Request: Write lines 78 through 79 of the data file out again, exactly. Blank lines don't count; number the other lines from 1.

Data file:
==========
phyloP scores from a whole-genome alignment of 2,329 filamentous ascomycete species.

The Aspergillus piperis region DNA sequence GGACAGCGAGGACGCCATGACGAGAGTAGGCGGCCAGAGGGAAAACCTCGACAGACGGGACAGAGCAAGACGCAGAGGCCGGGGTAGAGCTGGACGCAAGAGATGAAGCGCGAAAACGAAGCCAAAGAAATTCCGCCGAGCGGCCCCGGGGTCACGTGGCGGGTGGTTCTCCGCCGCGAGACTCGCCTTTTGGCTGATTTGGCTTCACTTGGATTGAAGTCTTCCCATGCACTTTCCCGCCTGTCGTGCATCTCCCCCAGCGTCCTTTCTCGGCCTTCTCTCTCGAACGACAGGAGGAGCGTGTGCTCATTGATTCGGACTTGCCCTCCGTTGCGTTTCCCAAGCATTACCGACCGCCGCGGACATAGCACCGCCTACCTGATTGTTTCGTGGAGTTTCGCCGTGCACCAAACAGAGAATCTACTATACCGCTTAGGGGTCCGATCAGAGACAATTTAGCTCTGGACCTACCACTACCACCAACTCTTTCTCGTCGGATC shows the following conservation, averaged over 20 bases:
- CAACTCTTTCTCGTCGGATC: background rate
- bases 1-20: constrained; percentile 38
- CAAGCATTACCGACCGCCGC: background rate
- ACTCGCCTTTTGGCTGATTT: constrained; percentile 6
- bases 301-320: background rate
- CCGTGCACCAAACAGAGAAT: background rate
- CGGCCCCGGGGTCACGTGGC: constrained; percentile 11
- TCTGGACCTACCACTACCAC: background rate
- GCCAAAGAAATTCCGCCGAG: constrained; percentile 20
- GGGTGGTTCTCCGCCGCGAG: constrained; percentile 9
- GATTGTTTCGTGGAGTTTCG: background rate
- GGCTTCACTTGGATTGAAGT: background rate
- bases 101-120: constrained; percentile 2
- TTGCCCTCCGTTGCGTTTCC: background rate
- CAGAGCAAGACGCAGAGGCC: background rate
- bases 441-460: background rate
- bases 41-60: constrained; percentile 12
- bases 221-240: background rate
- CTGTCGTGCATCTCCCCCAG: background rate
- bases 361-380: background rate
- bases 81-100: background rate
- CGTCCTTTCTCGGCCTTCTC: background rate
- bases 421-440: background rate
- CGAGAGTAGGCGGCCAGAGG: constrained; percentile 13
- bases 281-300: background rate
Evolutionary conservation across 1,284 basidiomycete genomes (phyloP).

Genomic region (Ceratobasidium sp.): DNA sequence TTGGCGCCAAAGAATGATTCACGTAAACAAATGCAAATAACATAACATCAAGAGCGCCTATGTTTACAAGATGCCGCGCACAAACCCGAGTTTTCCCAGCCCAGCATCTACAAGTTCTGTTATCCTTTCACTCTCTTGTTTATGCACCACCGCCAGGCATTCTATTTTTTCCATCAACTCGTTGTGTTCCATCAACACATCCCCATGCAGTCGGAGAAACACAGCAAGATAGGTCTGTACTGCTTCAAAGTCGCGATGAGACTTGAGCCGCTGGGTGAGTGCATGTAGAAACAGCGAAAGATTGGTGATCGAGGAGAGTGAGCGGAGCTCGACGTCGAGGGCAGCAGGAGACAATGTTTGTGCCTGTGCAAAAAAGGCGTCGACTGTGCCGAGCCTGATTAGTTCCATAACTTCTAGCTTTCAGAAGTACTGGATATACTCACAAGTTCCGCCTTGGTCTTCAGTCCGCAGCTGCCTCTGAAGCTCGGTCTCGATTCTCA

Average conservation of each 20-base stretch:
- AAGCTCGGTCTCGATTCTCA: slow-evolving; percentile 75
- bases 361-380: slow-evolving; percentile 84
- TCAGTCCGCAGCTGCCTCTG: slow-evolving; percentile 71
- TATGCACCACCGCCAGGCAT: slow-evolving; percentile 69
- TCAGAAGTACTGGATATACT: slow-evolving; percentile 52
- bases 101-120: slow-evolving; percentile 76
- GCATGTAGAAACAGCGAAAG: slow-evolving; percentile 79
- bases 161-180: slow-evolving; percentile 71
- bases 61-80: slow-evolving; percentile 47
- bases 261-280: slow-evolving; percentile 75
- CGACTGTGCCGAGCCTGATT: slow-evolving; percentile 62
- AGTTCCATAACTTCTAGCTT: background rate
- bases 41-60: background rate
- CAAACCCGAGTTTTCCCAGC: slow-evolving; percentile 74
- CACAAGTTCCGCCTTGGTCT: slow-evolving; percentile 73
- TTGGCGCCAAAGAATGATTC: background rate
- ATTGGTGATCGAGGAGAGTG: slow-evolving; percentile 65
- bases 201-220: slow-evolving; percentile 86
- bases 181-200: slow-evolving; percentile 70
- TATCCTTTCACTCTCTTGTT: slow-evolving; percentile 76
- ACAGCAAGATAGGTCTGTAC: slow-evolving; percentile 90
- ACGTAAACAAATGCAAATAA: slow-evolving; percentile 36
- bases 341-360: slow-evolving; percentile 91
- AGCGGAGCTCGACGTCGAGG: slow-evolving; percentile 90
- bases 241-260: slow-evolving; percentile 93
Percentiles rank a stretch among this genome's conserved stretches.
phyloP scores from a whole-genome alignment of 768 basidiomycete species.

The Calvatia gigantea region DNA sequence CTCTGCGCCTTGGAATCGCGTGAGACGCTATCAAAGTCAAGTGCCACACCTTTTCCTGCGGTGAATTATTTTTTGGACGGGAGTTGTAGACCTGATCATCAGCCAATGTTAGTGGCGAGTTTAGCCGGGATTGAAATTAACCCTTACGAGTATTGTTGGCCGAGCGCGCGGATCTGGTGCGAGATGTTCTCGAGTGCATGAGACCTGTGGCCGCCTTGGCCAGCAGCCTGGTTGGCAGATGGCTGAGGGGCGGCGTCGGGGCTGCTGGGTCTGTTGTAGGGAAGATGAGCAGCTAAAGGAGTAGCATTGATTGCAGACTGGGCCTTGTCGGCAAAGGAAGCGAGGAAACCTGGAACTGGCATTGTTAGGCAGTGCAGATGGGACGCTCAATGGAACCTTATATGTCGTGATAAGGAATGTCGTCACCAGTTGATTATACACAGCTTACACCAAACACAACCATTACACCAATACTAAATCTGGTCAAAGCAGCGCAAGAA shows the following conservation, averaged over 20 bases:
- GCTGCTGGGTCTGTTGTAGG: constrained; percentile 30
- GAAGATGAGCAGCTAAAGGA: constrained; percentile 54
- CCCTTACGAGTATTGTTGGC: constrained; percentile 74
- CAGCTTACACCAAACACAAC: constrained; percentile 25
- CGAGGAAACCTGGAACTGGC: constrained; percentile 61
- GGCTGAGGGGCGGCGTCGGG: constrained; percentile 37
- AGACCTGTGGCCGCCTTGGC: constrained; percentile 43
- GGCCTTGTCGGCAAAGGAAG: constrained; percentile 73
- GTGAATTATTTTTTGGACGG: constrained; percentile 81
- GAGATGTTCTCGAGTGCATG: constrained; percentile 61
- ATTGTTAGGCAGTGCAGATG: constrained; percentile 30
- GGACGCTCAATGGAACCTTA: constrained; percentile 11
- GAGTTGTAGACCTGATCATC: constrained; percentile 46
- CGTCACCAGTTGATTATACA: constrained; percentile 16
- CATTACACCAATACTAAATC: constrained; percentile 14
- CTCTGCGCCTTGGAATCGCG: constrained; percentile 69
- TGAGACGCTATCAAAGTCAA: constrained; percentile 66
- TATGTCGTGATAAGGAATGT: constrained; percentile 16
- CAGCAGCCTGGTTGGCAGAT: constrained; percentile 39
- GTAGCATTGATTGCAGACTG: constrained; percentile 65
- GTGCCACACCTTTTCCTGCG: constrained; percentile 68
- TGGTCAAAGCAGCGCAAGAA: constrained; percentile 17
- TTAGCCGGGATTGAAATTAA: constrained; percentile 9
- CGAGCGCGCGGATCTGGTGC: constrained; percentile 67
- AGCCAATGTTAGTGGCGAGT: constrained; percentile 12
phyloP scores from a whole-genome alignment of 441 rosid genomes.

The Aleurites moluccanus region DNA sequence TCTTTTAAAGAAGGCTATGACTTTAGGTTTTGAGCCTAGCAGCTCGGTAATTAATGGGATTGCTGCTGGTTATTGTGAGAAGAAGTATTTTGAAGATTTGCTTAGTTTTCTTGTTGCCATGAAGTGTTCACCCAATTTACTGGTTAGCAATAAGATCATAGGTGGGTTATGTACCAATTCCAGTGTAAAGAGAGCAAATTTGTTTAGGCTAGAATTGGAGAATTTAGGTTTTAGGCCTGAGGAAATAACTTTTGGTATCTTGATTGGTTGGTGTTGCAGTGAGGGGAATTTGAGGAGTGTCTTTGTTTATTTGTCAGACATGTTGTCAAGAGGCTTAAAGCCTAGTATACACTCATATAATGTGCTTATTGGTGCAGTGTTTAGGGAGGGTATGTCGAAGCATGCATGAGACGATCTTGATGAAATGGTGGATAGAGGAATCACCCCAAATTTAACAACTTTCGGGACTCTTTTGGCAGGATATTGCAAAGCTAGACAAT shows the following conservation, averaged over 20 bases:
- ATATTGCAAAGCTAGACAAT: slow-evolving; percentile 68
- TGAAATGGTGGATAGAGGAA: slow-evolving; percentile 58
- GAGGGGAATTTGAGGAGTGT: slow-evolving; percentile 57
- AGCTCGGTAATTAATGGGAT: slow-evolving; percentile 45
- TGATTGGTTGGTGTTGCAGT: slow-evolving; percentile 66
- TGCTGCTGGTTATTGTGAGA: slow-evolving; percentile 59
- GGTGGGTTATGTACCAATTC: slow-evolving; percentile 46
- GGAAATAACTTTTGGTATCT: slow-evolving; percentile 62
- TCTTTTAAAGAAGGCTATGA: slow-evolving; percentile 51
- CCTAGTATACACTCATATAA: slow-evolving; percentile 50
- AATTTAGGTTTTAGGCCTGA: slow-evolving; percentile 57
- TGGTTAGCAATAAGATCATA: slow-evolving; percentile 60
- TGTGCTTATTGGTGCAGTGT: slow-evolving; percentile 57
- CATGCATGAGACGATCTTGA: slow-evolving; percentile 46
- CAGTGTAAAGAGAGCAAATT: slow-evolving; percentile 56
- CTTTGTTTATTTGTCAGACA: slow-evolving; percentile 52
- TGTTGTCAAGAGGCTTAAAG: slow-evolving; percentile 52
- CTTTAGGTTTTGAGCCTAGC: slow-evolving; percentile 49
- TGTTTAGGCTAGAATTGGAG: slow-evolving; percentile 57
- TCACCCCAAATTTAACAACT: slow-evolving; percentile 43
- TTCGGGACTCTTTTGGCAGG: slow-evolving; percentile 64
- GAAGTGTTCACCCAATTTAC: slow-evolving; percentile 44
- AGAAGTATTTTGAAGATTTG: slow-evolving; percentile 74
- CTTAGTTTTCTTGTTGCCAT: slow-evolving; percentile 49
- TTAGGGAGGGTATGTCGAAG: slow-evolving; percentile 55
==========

- GTAGCATTGATTGCAGACTG: constrained; percentile 65
- GTGCCACACCTTTTCCTGCG: constrained; percentile 68